For Immediate Release - July 16, 2009

Attorney General Martha Coakley Requests Over $860,000 Customer Refund for Unauthorized Unitil Gas Purchasing Plan

BOSTON- Attorney General Martha Coakley's Office asked state regulators to refund over $860,000 to customers for Unitil's Gas Division's use of a costly gas procurement program that was not authorized by the Department of Public Utilities (DPU). The request was made in connection with an investigation opened by the DPU into Unitil's gas procurement practices for the period November 1, 2007 through April 30, 2009. The Attorney General's Office alleges that Unitil's customers paid gas supply costs that were higher than the ratepayers of other gas companies. The Attorney General's Office filed this brief last week with the DPU.

"While Unitil's customers were no doubt keeping a close eye on their heating bills during this period, our office alleges that the company was engaging in an unauthorized gas purchasing program that saddled ratepayers will excessive costs," said Attorney General Martha Coakley.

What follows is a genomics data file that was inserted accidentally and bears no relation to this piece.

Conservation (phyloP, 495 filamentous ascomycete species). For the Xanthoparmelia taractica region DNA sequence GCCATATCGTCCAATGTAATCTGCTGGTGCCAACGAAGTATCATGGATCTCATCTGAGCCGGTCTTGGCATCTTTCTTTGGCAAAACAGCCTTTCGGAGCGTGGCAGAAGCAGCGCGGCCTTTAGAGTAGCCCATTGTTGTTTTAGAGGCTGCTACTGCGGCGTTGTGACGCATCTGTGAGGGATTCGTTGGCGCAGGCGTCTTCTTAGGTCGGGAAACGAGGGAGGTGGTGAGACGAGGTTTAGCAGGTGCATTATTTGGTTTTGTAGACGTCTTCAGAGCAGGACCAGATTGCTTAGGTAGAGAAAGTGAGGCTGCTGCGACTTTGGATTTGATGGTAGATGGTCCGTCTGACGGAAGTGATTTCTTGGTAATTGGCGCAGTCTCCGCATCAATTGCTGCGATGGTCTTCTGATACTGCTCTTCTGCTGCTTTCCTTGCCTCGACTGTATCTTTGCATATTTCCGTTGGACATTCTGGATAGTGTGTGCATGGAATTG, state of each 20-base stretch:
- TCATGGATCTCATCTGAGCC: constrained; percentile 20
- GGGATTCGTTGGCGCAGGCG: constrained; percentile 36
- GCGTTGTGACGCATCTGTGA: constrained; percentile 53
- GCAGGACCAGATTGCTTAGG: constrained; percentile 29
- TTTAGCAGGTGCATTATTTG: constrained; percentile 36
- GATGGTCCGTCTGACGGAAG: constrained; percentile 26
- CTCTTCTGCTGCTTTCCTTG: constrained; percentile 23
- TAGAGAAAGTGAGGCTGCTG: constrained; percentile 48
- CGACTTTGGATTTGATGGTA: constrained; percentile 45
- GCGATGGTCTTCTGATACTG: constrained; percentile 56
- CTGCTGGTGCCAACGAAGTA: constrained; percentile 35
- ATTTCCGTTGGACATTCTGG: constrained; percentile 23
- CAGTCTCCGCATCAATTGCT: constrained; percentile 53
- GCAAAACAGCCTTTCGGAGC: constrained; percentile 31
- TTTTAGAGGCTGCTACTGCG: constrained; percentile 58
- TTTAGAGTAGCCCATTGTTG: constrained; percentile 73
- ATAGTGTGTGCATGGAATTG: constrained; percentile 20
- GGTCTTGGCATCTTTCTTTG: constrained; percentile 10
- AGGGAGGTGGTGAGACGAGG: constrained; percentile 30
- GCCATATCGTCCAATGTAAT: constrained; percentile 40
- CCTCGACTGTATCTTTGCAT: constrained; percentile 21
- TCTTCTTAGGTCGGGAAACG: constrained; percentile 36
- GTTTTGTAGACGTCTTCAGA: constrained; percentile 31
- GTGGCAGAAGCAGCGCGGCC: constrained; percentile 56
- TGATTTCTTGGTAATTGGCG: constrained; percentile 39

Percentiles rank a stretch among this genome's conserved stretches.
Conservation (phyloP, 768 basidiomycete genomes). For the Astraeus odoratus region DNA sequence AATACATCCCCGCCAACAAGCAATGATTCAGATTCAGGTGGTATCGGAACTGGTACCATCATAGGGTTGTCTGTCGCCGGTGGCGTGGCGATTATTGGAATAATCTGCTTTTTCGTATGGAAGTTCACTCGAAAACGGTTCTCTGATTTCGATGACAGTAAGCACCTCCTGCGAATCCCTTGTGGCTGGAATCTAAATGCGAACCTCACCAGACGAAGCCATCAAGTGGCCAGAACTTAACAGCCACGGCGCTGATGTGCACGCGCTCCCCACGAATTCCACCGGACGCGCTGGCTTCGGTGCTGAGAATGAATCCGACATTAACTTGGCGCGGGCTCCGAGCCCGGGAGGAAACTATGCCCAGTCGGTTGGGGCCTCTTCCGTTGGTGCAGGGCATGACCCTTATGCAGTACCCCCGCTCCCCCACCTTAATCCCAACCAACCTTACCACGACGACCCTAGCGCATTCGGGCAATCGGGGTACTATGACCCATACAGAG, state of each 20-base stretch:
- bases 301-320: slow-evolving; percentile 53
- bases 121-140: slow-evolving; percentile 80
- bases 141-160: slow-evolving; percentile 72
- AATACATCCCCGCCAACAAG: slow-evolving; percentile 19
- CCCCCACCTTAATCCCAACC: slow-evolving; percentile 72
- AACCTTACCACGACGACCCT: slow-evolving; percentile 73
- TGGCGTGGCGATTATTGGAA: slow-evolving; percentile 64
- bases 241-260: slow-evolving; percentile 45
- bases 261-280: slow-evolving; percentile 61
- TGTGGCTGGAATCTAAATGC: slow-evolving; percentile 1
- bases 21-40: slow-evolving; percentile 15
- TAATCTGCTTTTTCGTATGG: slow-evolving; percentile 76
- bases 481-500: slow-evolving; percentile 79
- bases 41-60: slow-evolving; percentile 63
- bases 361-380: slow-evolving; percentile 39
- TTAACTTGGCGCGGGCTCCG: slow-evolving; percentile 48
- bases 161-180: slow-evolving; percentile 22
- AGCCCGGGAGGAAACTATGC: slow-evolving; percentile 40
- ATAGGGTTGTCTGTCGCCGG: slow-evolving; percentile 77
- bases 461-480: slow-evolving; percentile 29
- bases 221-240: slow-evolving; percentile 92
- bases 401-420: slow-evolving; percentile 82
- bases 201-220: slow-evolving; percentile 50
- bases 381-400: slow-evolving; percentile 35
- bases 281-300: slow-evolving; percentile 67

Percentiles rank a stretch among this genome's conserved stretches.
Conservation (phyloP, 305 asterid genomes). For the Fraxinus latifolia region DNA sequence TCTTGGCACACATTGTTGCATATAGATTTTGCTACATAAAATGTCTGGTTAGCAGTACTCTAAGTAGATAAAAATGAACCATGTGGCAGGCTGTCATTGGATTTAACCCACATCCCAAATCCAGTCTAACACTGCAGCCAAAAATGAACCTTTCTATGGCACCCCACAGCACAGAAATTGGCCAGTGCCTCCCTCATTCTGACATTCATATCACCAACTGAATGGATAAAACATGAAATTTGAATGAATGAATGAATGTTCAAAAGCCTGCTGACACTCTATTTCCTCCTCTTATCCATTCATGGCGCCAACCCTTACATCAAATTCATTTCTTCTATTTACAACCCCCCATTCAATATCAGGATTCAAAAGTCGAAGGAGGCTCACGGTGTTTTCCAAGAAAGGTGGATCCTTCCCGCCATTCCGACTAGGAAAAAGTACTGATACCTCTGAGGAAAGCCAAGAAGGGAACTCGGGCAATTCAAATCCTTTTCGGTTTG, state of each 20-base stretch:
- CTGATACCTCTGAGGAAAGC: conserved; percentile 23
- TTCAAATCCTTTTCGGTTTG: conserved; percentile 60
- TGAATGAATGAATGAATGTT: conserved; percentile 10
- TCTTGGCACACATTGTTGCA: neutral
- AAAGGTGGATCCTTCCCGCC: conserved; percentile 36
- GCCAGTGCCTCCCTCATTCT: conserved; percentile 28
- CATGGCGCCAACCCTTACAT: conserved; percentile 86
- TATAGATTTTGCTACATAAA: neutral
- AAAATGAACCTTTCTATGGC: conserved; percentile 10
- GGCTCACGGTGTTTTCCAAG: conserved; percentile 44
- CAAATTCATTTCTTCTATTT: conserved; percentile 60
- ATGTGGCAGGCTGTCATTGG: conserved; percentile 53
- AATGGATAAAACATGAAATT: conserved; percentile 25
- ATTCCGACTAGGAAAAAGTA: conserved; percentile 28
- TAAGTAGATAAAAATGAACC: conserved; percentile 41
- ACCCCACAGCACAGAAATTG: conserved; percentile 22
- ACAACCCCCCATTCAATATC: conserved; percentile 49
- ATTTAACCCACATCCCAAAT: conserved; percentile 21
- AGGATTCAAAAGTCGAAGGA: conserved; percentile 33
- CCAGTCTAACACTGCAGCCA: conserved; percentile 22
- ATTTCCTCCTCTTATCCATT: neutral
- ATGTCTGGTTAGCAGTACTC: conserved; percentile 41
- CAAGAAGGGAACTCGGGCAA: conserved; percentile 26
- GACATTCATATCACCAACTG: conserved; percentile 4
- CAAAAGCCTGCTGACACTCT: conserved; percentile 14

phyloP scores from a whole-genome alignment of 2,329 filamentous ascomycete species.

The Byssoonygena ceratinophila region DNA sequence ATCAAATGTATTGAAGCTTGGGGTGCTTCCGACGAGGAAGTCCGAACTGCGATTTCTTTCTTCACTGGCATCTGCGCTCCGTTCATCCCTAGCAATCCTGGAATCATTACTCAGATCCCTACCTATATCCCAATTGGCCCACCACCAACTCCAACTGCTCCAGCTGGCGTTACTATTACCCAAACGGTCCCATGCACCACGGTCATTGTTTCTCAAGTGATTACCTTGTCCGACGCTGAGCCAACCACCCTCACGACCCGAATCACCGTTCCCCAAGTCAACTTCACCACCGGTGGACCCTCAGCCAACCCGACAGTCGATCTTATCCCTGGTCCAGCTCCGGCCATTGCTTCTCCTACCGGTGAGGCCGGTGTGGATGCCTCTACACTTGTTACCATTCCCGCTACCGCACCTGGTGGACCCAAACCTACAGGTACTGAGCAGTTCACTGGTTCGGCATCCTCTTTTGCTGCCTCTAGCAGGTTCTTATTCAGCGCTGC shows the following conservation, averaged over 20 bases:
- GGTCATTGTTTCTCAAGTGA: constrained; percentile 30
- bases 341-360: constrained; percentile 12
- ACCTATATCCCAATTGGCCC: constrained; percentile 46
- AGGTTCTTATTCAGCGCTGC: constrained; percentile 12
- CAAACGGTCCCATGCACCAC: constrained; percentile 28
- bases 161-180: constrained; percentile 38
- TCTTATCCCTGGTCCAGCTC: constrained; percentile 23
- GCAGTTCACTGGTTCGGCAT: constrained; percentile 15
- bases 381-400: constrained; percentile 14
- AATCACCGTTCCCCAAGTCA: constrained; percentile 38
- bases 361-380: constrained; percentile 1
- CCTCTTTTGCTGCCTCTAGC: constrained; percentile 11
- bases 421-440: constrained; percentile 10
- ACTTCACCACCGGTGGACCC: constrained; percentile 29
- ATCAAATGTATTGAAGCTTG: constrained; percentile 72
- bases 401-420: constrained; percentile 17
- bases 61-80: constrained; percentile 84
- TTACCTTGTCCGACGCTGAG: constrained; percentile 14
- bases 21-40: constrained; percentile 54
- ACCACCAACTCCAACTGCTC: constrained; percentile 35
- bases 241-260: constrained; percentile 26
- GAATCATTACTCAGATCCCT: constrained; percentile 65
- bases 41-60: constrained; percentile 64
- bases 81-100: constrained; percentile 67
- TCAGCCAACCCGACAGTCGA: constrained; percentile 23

In its brief, the Attorney General's Office requests that the Department order Unitil to refund $863,368.00 back to its customers in the form of a bill credit to partially reimburse them for the excessive gas supply costs incurred pursuant to its gas purchasing plan. Under the proposed refund, a typical customer using 150 therms per month would receive a $9.60 credit.

Unitil provides gas service to approximately 15,100 customers in the communities of Fitchburg, Townsend, Lunenburg, Ashby, Westminster and Gardner. This filing is unrelated to the current proceedings before the DPU relative to Unitil's response to the December 2008 ice storm.

The Attorney General serves as the utility ratepayer advocate and is authorized to intervene in administrative and/or judicial proceedings on behalf of consumers in connection with any matter involving the rates, charges, prices or tariffs of any gas company doing business in the Commonwealth. Massachusetts gas companies typically purchase a portion of the gas needed to meet winter customer demand during a six-month period before the peak heating season. The cost the company pays for the gas it eventually delivers is passed directly through to customers. To reduce the volatility of these prices, the DPU allows gas companies to use procurement plans, which must be reviewed and approved by the DPU.

This matter is being handled by Assistant Attorney General R.J. Ritchie, of the Attorney General's Office of Ratepayer Advocacy.

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